Here is a modern recipe you can try:
8 oz flour
4 oz butter
2 oz caster sugar
1oz chopped almonds
1oz mixed candied peel
Set oven to 325F/Gas 3. Grease a baking sheet. Sift the flour into a bowl. Add the sugar and butter and rub in to form a dough. Add the almonds and mix in the peel, making sure they are evenly distributed. Form into a thick round on a lightly floured surface and prick all over with a fork. Place on the sheet and bake for about 45-60 minutes. Allow to cool and serve sliced thinly and buttered.
From: Country Cookery – Recipes from Wales by Sian Llewellyn.
Gnudi: Spinach and Ricotta Dumplings
Andrea Wyner Provided by: Taste Editors
25 mins total
10 mins prep
Recipe courtesy of Cucina Povera: Tuscan Peasant Cooking by Pamela Sheldon Johns/Andrews McMeel Publishing, 2011. http://www.huffingtonpost.com/2011/10/27/gnudi-spinach-and-ricott_n_1061492.html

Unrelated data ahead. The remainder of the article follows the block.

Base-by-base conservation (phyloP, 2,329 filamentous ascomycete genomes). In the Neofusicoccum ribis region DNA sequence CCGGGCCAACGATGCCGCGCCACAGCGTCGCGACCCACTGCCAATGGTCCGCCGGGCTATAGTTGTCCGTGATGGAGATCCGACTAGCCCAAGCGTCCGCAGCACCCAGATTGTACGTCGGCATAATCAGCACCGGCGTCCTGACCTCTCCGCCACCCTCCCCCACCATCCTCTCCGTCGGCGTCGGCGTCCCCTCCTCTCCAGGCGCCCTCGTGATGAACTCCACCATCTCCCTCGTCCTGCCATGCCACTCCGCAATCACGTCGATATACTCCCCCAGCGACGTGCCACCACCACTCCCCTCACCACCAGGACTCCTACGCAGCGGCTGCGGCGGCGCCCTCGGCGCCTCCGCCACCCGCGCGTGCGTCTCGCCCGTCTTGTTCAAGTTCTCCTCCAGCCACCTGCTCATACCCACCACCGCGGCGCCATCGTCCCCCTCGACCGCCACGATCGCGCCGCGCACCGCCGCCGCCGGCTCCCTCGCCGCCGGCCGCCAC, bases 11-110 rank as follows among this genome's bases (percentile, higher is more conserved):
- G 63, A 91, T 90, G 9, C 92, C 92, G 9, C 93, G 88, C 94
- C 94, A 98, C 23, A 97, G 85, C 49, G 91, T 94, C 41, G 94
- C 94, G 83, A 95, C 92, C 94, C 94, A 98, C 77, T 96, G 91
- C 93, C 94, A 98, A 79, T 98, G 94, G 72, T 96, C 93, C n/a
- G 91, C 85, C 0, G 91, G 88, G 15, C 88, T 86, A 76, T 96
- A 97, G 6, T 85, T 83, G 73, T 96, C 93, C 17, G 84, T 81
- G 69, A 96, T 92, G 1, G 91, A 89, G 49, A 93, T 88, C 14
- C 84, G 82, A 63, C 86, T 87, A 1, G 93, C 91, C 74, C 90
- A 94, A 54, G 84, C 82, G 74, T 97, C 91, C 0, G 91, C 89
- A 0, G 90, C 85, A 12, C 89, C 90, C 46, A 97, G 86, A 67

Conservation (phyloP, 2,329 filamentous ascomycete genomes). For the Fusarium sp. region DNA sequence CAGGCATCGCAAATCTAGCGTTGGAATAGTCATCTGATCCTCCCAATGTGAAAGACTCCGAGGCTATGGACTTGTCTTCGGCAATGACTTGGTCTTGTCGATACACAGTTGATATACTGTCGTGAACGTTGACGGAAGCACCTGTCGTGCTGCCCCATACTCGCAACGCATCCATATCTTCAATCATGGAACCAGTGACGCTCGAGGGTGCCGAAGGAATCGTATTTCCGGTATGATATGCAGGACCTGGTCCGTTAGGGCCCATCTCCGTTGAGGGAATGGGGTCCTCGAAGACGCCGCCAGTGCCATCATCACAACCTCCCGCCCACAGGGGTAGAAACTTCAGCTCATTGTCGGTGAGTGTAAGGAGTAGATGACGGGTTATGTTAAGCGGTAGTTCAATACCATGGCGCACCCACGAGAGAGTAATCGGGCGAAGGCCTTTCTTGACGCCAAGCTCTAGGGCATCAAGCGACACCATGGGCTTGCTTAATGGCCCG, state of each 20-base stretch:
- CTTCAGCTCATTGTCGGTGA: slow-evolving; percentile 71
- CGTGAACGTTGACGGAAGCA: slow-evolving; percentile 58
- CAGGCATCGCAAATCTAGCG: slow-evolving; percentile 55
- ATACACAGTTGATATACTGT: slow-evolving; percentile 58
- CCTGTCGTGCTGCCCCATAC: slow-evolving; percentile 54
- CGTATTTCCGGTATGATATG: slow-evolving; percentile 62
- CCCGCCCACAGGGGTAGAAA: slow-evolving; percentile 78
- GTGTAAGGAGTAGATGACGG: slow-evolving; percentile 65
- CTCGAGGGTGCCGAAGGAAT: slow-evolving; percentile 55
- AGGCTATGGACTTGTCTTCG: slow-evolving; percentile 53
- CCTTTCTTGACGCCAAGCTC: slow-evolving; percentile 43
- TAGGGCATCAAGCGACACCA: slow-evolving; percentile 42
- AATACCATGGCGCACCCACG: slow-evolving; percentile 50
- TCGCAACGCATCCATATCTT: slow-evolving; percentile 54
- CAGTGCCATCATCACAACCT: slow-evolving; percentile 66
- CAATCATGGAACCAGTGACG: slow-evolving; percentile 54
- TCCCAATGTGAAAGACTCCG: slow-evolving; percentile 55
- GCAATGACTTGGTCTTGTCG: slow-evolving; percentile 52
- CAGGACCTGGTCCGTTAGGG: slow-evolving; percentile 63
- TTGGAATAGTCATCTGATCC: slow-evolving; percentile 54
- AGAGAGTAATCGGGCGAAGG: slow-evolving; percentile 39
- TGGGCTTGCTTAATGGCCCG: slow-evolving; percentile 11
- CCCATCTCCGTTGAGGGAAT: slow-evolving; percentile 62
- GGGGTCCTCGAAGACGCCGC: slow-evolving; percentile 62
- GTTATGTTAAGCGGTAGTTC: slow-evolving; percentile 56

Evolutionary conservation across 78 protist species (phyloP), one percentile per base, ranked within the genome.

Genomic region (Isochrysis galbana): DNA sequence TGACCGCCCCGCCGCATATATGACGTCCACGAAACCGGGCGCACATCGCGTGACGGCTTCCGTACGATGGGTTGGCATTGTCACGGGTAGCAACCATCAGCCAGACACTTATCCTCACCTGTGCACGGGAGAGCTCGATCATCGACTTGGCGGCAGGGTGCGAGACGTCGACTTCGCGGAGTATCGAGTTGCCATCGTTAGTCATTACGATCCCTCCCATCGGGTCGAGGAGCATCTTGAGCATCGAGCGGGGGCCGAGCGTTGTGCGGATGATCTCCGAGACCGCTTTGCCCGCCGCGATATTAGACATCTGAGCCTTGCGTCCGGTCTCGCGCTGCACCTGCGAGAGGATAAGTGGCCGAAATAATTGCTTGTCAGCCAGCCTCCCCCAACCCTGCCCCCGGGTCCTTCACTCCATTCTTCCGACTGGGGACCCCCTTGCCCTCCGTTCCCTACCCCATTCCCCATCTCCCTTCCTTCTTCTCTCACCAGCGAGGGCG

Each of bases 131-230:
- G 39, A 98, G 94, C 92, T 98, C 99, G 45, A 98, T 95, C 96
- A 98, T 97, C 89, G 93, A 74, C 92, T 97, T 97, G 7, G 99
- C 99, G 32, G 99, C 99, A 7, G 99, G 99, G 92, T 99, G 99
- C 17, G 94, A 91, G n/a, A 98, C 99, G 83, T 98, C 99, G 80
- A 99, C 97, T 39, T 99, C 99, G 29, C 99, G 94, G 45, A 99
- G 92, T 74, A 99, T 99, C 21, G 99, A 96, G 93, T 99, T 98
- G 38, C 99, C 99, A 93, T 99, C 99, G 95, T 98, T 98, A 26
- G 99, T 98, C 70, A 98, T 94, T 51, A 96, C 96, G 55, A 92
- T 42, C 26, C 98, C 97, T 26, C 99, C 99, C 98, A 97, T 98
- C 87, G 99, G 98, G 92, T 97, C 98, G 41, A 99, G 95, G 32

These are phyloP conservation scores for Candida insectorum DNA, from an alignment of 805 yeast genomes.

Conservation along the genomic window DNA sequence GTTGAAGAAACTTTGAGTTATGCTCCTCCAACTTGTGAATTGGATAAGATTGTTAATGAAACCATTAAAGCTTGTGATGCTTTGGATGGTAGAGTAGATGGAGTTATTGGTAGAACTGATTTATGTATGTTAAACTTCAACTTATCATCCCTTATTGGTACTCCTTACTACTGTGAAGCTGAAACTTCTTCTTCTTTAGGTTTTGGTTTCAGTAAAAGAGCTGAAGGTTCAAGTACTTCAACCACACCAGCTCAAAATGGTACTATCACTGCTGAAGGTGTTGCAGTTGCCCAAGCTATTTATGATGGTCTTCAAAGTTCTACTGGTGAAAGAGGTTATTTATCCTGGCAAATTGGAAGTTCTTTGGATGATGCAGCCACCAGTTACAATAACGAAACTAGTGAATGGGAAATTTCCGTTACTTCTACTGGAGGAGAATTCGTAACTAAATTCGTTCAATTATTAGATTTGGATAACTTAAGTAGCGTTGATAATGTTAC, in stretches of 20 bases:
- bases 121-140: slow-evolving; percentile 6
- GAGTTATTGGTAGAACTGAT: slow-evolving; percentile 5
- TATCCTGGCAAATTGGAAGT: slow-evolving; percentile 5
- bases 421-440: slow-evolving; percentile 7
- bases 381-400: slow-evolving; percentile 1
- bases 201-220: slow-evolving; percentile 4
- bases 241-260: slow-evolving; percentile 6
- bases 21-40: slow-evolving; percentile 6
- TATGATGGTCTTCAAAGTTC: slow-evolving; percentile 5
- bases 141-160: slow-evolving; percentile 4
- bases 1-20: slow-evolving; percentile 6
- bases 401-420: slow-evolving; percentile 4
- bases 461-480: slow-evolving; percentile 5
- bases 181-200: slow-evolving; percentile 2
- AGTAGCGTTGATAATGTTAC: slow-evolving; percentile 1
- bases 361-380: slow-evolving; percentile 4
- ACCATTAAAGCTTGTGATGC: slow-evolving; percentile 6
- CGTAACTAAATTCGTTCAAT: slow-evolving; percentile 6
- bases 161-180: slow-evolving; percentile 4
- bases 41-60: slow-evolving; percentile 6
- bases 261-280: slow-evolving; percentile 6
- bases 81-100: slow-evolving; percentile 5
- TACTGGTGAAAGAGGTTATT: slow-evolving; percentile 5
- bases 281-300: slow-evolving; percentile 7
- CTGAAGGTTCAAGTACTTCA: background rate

Gnudi means, well, “nude” – because these are nude ravioli, the filling without the outer pasta covering. They are delicious served with tomato sauce, as in this recipe, or with melted butter and sage.
- 3/4 cup steamed spinach, finely chopped
- 3/4 cup whole-milk ricotta cheese
- 1/2 cup grated pecorino or Parmigiano-Reggiano cheese
- 2 large egg yolks
- 1/4 teaspoon freshly grated nutmeg
- 1/2 teaspoon sea salt
- 1 cup unbleached all-purpose flour
- 3 cups tomato sauce
- In a large bowl, combine the spinach, ricotta, pecorino, and egg yolks. Stir to blend. Stir in the nutmeg and salt to taste, then gently stir in the flour, mixing just enough to pull the mixture together.
- Bring a large pot of salted water to a boil. Heat the tomato sauce and spread a thin layer of it over the bottom of a 9 by 13-inch baking dish. Set aside.
- Using two tablespoons, shape and compact the ricotta mixture into ovals and drop them directly into the boiling water in batches, so as not to crowd the pot. They will float to the top when done, after 3 to 4 minutes.
- Using a wire skimmer or slotted spoon, transfer the gnudi to the casserole dish. Keep warm in a low oven. Repeat to cook all the remaining gnudi. Spoon the remaining tomato sauce over the gnudi and serve at once.